Low alloy steels are one of the most used materials in structural applications owing to their excellent properties such as ease of manufacturing, good toughness, and high strength. Among the available material joining methods, welding is undoubtfully the most suitable. This has led to significant research amongst scientists over the past years with the aim of improving the manufacturing processes. Generally, there are different types of welding whose application depends on the types of material and the intended application. Consequently, the microstructures and mechanical properties of these welds affect the properties and functionality of the materials and their entire structures in general.
Recent studies have shown significant improvements in the investigation of the joint performance of high strength steels using the residual stress, microstructure and weld pool flow. Unfortunately, considering the different nature of the arc welding and marine welding, the aforementioned criteria are insufficient to assure high-quality welding in marine manufacturing.
To this note, Huazhong University of Science and Technology scientists: Dr. Youmin Rong, Ting Lei, Dr. Jiajun Xu, Professor Yu Huang, Professor Chunming Wang assessed the distribution of residual stresses in laser welding in marine high strength steel EH36. In particular, a finite element model was designed by taking into consideration the solid transformation based on thermodynamics. Their research work is currently published in the journal, International Journal of Mechanical Sciences.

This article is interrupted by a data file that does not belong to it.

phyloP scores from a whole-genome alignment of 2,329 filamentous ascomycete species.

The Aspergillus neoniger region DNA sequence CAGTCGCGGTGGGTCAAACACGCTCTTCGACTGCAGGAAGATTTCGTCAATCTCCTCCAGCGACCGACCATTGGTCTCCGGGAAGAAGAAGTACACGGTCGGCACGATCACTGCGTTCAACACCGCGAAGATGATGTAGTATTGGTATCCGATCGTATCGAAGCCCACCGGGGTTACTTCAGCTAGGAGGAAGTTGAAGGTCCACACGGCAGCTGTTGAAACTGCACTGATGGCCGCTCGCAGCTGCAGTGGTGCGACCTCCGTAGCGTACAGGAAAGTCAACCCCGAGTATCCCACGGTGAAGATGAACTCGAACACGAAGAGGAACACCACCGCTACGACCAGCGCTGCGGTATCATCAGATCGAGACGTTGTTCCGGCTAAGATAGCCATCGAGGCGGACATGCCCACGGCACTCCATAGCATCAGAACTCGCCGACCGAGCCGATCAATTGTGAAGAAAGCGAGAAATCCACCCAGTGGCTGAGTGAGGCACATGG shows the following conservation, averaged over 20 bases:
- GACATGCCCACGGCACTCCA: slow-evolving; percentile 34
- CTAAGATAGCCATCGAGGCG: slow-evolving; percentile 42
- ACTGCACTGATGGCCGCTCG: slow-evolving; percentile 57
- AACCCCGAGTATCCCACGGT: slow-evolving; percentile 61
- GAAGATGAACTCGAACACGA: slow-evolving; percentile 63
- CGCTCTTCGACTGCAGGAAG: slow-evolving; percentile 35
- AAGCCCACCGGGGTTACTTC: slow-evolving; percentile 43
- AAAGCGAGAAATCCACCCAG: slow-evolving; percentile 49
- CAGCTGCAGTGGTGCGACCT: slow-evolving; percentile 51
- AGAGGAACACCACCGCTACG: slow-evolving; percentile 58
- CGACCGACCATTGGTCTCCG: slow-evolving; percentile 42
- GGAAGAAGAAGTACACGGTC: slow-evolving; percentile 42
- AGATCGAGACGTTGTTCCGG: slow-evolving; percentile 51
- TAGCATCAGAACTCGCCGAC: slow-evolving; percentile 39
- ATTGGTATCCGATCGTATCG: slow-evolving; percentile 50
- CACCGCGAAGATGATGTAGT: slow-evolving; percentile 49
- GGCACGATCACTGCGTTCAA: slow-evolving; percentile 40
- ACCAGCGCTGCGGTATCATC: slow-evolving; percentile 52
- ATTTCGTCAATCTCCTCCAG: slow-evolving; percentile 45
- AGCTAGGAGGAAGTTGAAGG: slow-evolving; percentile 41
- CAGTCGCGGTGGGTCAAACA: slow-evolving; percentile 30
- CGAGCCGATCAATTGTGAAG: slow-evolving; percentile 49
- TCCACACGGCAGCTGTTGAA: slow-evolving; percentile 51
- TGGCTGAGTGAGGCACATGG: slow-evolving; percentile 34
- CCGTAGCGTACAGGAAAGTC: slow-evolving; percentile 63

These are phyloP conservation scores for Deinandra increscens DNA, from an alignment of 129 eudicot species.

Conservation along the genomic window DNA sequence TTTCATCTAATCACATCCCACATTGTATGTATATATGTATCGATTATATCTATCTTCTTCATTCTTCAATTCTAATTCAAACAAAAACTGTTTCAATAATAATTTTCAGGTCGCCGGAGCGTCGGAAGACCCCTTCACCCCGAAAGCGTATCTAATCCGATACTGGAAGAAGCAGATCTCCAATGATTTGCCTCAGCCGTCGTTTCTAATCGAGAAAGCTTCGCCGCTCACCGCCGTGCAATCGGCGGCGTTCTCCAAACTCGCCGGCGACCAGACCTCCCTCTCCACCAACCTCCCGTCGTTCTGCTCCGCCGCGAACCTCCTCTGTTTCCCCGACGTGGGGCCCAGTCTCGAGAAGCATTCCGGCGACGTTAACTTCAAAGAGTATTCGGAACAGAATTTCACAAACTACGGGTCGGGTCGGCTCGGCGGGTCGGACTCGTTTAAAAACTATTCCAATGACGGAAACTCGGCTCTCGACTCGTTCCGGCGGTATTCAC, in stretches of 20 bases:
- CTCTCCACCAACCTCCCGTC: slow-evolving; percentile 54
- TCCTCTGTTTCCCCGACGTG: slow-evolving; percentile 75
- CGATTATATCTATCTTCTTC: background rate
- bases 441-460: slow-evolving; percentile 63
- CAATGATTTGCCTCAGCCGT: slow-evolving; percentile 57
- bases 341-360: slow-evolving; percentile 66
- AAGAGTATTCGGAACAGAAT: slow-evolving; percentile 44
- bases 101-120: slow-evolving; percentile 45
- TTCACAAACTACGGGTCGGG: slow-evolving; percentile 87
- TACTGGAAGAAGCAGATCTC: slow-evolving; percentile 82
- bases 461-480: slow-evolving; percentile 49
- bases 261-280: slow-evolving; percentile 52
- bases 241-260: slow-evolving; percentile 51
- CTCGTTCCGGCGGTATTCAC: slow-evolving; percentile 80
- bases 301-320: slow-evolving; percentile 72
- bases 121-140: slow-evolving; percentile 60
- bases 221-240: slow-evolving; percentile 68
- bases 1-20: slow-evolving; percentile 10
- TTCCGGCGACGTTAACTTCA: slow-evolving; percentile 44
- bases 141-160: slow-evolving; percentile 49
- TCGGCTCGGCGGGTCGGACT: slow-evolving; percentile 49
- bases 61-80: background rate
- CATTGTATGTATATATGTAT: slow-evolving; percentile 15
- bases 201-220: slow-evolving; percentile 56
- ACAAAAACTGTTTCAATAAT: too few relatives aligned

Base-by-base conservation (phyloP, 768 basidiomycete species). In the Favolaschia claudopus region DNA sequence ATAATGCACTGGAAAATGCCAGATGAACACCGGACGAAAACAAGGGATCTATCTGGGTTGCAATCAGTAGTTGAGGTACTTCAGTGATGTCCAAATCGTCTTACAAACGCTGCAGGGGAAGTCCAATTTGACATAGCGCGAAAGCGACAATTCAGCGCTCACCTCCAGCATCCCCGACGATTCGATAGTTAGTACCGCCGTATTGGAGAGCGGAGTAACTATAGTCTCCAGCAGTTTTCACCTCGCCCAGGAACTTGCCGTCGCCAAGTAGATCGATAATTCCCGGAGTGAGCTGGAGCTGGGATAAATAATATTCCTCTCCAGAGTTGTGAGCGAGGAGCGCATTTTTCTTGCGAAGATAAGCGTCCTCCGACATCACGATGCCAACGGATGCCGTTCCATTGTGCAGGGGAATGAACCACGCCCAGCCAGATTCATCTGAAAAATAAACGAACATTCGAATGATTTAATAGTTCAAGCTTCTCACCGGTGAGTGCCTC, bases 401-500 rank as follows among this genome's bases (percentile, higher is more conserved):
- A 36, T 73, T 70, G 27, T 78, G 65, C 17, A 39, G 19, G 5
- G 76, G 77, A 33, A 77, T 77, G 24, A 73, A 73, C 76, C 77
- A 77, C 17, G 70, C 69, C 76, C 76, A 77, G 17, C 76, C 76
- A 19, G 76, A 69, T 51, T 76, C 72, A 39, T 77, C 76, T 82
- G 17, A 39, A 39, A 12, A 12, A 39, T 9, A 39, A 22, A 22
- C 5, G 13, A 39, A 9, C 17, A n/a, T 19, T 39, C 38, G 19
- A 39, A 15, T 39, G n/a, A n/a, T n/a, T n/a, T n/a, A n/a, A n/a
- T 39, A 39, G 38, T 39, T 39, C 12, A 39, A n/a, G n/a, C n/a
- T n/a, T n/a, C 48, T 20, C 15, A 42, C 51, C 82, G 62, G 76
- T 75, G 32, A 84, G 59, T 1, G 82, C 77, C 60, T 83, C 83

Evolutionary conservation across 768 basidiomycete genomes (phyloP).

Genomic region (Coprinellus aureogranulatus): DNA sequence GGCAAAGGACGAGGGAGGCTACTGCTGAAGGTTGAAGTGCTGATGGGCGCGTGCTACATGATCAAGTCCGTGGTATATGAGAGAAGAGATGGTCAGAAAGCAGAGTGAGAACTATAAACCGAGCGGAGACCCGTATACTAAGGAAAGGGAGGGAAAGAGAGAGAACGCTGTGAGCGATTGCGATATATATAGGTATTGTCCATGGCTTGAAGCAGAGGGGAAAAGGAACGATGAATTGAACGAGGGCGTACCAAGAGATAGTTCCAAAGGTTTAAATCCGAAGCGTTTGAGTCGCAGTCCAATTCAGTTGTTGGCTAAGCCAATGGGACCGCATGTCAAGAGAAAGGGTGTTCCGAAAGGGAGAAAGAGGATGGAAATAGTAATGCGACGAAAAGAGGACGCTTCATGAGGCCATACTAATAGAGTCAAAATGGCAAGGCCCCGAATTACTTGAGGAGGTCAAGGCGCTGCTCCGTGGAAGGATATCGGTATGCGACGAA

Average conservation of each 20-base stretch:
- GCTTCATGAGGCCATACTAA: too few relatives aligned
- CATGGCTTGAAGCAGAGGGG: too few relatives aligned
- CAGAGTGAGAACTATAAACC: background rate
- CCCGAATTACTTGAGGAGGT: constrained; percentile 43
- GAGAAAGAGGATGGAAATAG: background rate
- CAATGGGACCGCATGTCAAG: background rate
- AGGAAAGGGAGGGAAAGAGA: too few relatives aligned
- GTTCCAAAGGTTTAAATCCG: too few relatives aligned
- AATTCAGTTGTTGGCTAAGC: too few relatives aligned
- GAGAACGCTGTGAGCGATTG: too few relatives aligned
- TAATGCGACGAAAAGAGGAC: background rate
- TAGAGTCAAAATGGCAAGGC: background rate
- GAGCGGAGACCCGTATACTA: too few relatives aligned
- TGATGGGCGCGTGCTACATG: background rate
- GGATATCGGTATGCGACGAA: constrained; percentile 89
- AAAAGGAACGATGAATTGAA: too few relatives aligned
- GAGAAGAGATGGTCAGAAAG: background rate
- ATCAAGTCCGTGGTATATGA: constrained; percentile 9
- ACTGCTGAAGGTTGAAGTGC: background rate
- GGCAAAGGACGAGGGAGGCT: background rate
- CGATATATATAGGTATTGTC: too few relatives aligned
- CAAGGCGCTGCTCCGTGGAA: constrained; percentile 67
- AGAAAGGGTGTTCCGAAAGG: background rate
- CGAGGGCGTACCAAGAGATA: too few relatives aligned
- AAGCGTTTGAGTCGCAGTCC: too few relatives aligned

Briefly, the research team assessed the phase transformation and its effects of the residual stress by further taking into account the response of the microstructure to strain in laser welding marine high strength steel. Next, the distribution of the temperature was investigated using a heat source model while on the other hand, thermodynamics of the solid phase transformation was used in determining the microstructure fractions. To actualize their study, the research team experimentally verified the prediction accuracy of the designed model based on the residual stress, microstructure and weld profile.
The authors uncovered the usefulness of the index increment double cone method in fitting the penetration resulting from laser welding. As such, they recorded prediction errors of 11.06%, 10.24% and 6.69% in UW, MW, and BW respectively. On the other hand, a prediction error of 10.372% and 5.6435 were observed in the microstructures of the laser-welded EH36 and in particularly for martensite and ferrites. This was attributed to the influence of the weld microstructures on the strain and residual stresses of the material. However, it was worth noting that the heat affected zone, and not the center of the fusion zone, produced the maximum stress.
Therefore, the Huazhong University scientists successfully proposed a finite element model for not only accurately predicting the residual stresses in laser welded EH36 steels but also providing a basis for minimizing the welding associated stresses. Furthermore, considering the stability if the plastic strain without the need for external forces, the study will advance marine manufacturing through high-quality welds.
Rong, Y., Lei, T., Xu, J., Huang, Y., & Wang, C. (2018). Residual stress modelling in laser welding marine steel EH36 considering a thermodynamics-based solid phase transformation. International Journal of Mechanical Sciences, 146-147, 180-190.Go To International Journal of Mechanical Sciences